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05:53 CET
BS 1 - Musculoskeletal: bones and soft tissues
Musculoskeletal General Radiology
Wednesday, February 27, 08:30 - 10:00
Room: F1
Type of session: E³ - Rising Stars Programme: Basic Sessions
Topic: Musculoskeletal, General Radiology
Moderator: A. H. Karantanas (Iraklion/GR)

Bone marrow diseases
K. Verstraete; Ghent/BE
Learning Objectives

1. To describe the typical features of normal bone marrow.
2. To determine origin of bone marrow changes.
3. To present the imaging characteristics of a bone marrow disease of the different types.


Bone marrow consists of trabecular bone, a stroma of connective tissue, hematopoietic cells (red marrow) and fat (yellow marrow). Distribution of red and yellow marrow is age-dependent, with gradual conversion of red to yellow marrow in the limbs during childhood, and patchy heterogeneity in the spine in the elderly patient. There are many causes of reconversion from yellow to red bone marrow, like smoking, long distance running, obesity, anaemia, erythropoietin, etc. Depletion may occur in aplastic anaemia and after radiation therapy. Gelatinous transformation is seen in anorexia nervosa, cachexia, HIV and after successful therapy in multiple myeloma. Bone infarction and avascular necrosis are well-delineated areas of dead bone marrow. The value of different imaging techniques, including plain radiography, (dual-energy)-CT, bone scintigraphy, PET and the most sensitive technique, MRI (conventional T1, T2, fat suppression techniques, in-phase, out-phase and diffusion imaging), will be explained. The imaging characteristics of many diseases will be reviewed (diffuse bone marrow replacement in hematologic diseases, multiple myeloma, metastases; treatment-related changes of bone marrow, primary bone tumors, and multiple causes of bone marrow edema, like bone contusion, stress fracture, insufficiency fracture, Modic changes, spondylodiscitis, osteomyelitis, abscess, arthritis and specific bone tumors).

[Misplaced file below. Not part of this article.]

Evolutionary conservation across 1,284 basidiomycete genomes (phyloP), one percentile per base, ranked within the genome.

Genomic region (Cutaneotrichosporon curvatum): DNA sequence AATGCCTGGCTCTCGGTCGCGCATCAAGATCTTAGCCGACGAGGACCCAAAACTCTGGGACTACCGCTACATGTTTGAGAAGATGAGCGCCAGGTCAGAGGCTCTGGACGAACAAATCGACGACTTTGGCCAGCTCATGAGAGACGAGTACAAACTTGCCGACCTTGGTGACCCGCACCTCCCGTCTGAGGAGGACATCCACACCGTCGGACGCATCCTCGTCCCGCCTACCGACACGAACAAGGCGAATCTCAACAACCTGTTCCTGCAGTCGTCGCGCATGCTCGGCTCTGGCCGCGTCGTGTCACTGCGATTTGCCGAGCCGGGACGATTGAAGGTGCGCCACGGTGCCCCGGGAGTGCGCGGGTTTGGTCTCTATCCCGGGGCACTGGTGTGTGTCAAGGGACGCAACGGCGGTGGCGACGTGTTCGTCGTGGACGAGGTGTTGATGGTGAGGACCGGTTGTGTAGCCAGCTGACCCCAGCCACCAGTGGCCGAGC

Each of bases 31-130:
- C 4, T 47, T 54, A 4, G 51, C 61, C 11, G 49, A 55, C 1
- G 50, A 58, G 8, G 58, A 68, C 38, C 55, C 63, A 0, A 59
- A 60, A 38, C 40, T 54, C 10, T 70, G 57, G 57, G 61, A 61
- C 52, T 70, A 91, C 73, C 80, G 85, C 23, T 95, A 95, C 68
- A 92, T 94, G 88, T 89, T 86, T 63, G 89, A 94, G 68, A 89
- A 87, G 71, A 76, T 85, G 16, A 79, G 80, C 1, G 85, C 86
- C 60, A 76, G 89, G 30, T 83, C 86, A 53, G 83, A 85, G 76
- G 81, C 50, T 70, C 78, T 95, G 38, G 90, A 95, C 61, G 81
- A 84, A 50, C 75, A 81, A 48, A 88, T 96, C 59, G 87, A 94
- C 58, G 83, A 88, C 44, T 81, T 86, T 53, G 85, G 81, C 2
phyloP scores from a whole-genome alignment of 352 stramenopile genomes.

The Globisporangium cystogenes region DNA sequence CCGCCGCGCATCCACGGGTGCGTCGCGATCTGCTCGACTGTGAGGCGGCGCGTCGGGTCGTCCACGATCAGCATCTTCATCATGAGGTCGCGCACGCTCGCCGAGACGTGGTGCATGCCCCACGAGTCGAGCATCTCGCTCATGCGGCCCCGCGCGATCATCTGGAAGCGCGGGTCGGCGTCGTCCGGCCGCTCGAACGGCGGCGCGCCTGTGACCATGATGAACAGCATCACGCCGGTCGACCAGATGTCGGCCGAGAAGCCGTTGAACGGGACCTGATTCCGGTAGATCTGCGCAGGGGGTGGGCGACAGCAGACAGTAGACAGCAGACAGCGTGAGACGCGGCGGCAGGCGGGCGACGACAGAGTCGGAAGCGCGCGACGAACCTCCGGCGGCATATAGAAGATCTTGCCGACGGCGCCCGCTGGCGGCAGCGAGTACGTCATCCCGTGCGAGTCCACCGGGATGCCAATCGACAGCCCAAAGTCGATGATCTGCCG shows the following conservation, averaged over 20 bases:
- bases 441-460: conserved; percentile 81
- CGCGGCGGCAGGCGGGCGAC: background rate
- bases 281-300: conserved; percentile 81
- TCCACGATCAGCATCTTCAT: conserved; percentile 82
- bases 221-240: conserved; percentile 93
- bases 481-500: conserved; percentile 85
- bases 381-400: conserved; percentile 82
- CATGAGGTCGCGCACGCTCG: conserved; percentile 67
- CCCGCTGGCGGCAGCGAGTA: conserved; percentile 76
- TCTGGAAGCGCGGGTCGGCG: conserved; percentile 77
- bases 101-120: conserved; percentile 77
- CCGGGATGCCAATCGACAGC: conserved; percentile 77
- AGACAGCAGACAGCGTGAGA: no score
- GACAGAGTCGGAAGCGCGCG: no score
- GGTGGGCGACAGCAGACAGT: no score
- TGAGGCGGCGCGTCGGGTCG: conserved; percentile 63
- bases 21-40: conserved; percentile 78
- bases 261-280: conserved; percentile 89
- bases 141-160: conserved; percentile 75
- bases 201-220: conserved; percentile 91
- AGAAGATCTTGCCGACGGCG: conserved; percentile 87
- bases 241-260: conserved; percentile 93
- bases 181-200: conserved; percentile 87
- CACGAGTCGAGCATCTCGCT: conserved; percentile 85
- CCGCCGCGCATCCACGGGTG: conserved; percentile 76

Soft tissue tumours
V. N. Cassar-Pullicino; Oswestry/GB
Learning Objectives

1. To determine the origin of a soft tissue tumour (e.g. fat, neural, vascular, etc.).
2. To present current imaging techniques for evaluation of soft tissue tumours.
3. To discuss the imaging findings which are important for the diagnosis of soft tissue tumours.


All imaging modalities can play a role in the diagnosis and management of soft tissue tumours and pseudotumours with a variable contributory performance to both sensitivity and specificity. MRI steals the show with an unparalleled role in soft tissue assessment ranging from detection, localisation, characterisation, identifying multiple lesions, other syndrome stigmata, the probability of benignity/malignancy, local staging and recurrence identification. Sonography does have a supporting role especially in the initial assessment of the likelihood of cystic/benign/abnormal malignant Colour Doppler flow patterns. This presentation aims to provide a distillation of the knowledge regarding soft tissue tumour imaging which can be applied in practice using a stepwise analytical approach. Despite an overwhelming spectrum of potential histological diagnosis, the radiologist needs to remember that eight benign and six malignant lesions account for 80% of all soft tissue tumours.

Bone tumours
J. L. Bloem; Leiden/NL
Learning Objectives

1. To review the classification of bone tumours.
2. To present current imaging techniques for evaluation of bone tumours.
3. To describe the typical features of common bone tumours.


Bone sarcomas are rare (0.2% of all neoplasms, annual incidence in Europe is 0.8 per 100.000 population), in contrast to benign bone tumours and the so-called tumour-like lesions. The incidence of these benign entities is relatively high, but not known exactly as these are often asymptomatic. The WHO (version 2013) classified benign and malignant bone tumours in 13 main categories; chondrogenic, osteogenic, fibrogenic, fibrohistiocytic, hematopoietic, osteoclastic giant cell rich, notochordal, vascular, myogenic, lipogenic, undefined neoplastic nature and miscellaneous tumours. Each category is further subdivided into 1-14 tumour types. Imaging plays an important role in diagnosis, monitoring therapy, staging, and detecting recurrent disease. Diagnosis is mainly based on conventional radiography using morphologic appearance in combination with location, and age. Advanced imaging techniques are used for local staging (MR), detection of metastases (chest CT), monitoring therapy (MR, ultra-sound, PET-CT), detecting recurrence (MR, ultra-sound, PET-CT). Typical imaging features based on the WHO classification system will be presented with a focus on conventional radiography, common tumours, and relevance.

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